Initial Publication Date: April 10, 2018

Climate Change in Montana

Author: Mariah Cannon, Department of Earth Sciences, Montana State University

Rolling fields of amber wheat, vast green forests, and rushing rivers are just a few images that come to mind when thinking about Montana. Not only is there beautiful scenery, but also some of the extremes of weather and climate can be seen here. From scorching hot temperatures and thunderstorms in the summer shifting into crisp cool autumns, to extreme amounts of snow and below freezing temperatures in the winter giving way to wet, green spring seasons. In this page, you'll learn about the topics of Montana, and how the climate has changed over time, and what the potential future could look like.

Montana's Climate Divisions

Montana, being the 4th largest state of the United States, has a lot of ground to cover. To make this easier, it has been divided into seven different climate divisions. They have split up according to location and the environment that thrives there. The following are the seven divisions: northwestern and southwestern, central, north central, south central, northeastern, and southeastern.

Our particular area of interest, around the Augusta/Choteau area, would fall into the north central climate division. This would make sense when looking at the type of agriculture found here, along with the amount of water to irrigate the dryland with.

  • Northwestern and southwestern.—The mountain valleys of the northwestern and southwestern regions are dominated by hay and livestock production with a few isolated areas of small grains, seed potatoes, malt barley, and other rotational crops. In addition, this region has irrigated, small-scale market garden and orchard crops surrounding urban centers and Flathead Lake.
  • Central.—The southern portions of the central region are dominated by livestock and hay production. A large part of the area is irrigated, with some isolated small-grain production.
  • North central.—The Golden Triangle, known primarily for its wheat production, represents a large part of the north central region. The region is dominated by dryland, small-grain production (with alternate fallow years to store soil moisture), with some legume and oil seed rotational crops. Livestock agriculture is less important than in other regions of the state.
  • South central.—The west half of the south central region is dominated by livestock and associated irrigated hay production. The east half (Yellowstone, Big Horn, and Treasure counties) is characterized by river valleys with irrigated crops and by dryland winter wheat production.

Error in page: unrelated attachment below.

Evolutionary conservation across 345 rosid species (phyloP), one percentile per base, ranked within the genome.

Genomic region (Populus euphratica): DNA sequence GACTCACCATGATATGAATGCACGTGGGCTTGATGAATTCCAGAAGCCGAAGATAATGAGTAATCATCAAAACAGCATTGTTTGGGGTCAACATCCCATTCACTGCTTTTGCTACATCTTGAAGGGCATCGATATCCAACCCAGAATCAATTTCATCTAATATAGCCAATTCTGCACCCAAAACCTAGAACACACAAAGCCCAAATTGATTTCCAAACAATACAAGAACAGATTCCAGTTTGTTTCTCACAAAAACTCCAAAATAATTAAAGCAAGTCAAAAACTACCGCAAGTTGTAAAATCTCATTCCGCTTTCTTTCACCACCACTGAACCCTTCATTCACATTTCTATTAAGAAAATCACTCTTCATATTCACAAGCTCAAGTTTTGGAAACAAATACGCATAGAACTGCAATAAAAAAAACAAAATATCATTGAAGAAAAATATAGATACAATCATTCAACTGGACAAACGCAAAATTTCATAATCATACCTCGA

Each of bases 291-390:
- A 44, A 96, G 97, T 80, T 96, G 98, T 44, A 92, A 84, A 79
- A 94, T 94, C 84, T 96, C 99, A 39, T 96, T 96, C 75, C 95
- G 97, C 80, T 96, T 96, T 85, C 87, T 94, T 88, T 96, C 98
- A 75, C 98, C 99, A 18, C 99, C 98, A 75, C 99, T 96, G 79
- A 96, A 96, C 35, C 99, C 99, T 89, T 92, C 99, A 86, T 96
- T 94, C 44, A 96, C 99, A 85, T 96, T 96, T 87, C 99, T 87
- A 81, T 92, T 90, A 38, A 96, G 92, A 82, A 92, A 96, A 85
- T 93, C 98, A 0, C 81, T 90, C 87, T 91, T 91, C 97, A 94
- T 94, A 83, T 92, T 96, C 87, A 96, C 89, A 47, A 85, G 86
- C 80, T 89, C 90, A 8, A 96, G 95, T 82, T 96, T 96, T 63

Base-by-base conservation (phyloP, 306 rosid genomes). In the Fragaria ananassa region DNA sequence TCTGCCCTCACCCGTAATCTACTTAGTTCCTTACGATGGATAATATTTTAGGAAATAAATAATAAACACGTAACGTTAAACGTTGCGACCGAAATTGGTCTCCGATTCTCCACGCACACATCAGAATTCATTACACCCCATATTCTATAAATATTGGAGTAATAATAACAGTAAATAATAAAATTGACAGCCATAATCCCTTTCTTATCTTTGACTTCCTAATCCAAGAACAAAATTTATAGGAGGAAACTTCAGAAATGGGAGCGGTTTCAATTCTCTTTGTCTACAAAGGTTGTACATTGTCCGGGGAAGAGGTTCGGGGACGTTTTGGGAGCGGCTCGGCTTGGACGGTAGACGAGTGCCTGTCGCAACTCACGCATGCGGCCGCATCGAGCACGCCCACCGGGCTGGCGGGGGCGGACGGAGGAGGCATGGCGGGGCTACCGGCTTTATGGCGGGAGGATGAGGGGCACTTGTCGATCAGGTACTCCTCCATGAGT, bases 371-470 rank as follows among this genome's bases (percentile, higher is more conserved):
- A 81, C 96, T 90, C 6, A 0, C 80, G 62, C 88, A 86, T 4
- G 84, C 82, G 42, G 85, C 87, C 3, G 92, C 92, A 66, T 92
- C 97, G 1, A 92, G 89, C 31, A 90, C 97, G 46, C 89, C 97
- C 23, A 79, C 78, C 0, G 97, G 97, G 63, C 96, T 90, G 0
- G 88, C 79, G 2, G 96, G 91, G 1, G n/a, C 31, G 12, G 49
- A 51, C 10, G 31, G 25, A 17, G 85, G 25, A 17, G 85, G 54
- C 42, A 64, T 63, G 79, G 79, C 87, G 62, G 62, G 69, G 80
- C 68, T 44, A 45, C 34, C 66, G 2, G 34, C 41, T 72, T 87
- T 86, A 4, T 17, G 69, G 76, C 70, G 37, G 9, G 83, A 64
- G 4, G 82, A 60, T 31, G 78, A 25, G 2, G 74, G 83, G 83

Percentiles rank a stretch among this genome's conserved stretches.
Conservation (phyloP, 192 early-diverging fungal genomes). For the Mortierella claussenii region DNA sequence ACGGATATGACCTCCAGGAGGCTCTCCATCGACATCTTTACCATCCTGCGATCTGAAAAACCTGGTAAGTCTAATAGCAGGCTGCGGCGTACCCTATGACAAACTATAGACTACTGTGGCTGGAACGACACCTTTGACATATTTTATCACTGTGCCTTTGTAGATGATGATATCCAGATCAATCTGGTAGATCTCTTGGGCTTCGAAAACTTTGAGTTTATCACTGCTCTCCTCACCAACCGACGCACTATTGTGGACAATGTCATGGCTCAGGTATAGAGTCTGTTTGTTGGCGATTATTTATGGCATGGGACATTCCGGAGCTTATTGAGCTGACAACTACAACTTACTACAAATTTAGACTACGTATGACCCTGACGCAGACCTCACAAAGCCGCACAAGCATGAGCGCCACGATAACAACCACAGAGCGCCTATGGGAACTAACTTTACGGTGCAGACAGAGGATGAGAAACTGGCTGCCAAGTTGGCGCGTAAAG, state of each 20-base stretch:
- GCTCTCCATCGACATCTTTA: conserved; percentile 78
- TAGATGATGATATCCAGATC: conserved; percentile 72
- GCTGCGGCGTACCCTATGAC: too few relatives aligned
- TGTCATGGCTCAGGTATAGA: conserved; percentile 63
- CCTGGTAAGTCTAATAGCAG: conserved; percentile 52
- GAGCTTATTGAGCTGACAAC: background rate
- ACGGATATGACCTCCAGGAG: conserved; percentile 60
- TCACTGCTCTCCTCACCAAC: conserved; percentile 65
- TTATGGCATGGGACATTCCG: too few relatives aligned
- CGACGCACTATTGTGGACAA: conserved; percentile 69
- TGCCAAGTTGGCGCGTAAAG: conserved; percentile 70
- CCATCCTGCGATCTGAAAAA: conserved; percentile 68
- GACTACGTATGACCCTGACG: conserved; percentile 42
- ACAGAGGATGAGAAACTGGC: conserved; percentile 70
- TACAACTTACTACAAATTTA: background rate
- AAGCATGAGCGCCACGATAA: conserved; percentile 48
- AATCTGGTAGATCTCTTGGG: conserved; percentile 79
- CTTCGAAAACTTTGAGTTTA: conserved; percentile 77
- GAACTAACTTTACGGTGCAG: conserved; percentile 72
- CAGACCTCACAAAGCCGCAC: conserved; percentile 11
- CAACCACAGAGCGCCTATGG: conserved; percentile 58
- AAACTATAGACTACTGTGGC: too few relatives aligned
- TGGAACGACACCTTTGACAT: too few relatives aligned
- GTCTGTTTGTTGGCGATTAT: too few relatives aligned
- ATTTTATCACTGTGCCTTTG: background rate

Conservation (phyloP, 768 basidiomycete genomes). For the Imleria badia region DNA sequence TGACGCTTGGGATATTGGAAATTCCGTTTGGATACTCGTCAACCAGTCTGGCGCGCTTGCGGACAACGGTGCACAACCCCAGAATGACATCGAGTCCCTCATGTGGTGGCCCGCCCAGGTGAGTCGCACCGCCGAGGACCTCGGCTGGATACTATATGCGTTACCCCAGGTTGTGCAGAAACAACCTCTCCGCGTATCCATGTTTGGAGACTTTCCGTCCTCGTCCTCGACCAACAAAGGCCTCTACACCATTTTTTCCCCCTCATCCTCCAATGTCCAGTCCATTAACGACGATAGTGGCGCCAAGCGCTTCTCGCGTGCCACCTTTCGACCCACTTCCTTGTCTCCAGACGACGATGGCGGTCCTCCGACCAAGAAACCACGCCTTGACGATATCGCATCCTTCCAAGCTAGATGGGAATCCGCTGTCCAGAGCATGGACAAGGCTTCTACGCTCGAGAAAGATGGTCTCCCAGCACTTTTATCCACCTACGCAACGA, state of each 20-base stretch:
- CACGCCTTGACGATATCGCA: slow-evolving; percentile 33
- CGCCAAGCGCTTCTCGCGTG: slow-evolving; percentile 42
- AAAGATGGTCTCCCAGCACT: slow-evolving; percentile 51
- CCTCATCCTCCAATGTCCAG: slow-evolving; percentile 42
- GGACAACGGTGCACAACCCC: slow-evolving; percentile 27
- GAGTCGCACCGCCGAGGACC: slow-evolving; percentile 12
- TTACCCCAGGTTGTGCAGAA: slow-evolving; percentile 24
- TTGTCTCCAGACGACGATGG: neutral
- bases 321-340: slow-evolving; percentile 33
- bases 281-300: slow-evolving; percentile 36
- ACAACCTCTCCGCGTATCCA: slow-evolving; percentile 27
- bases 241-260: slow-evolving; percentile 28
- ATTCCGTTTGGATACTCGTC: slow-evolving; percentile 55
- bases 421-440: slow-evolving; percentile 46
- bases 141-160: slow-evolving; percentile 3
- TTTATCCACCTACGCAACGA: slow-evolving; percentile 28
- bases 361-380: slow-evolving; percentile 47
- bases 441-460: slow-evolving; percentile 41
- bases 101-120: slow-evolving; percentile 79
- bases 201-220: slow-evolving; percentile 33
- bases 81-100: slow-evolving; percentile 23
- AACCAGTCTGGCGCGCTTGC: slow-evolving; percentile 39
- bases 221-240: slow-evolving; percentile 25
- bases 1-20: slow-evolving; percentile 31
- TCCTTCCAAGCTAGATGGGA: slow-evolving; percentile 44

• Northeastern.—The northeastern region is dominated by dryland small-grain production, including spring wheat with more continuous cropping by rotation with legume and oil seed crops. Livestock agriculture is less important than in other regions of the state.
  • Southeastern.—The southeastern region includes extensive rangeland with cattle production, dryland winter wheat, and some rotation with oil seed crops. Row crops, including sugar beets, dominate the river valleys, with corn and soybean production increasing.

This image shows how each climate division's temperature has increased over time. Not only does it show total temperature increase from 1950, but the increase within each decade. You can see in the diagram that the north central area shows the highest increase per decade of all the divisions.

Continue below to read more about how these rises in temperature effect Montana. This page will go into three topics that could potentially feel major changes in the future if the climate continues to change as it has so far. For even more in depth information on the subject, check out the website for the 2017 Montana Climate Assessment.

Information from the 2017 Montana Climate Assessment

What's at Stake in Montana?

When it comes to Montana, two things can usually come to mind: agriculture and forests. These two types of landcover are what make Montana, well Montana. Without water, the other two would not be able to grow and thrive. So find out what could change regarding them down below. Each topic has a link leading you to the respective page on the 2017 Montana Climate Assessment website, highly recommend reading there for more in depth information.


  • Agriculture plays a huge roll in the Big Sky Country. Between crops and livestock, agriculture is a multi-billion dollar industry. The type of agriculture that prospers in an area depends on many different things: the soil type, whether or not that land can be irrigated, the annual precipitation, temperature and general climate of the area. As the climate shifts, so does the timing of the seasons. This can play a role in the crops being planted and whether or not it is the right time for them to grow. Many don't know that there are different variations of wheat, all that prosper in different weather and at varying times in the year.
    • The "issue" that arises is that as temperatures rise, a shift in what type of wheat that dominates more takes place. With warmer summers, Spring wheat will have a shorter growing season and won't have as much time to prosper. On the other hand, with warmer winters, Winter wheat's season becomes more profitable.
  • Augusta/Choteau agriculture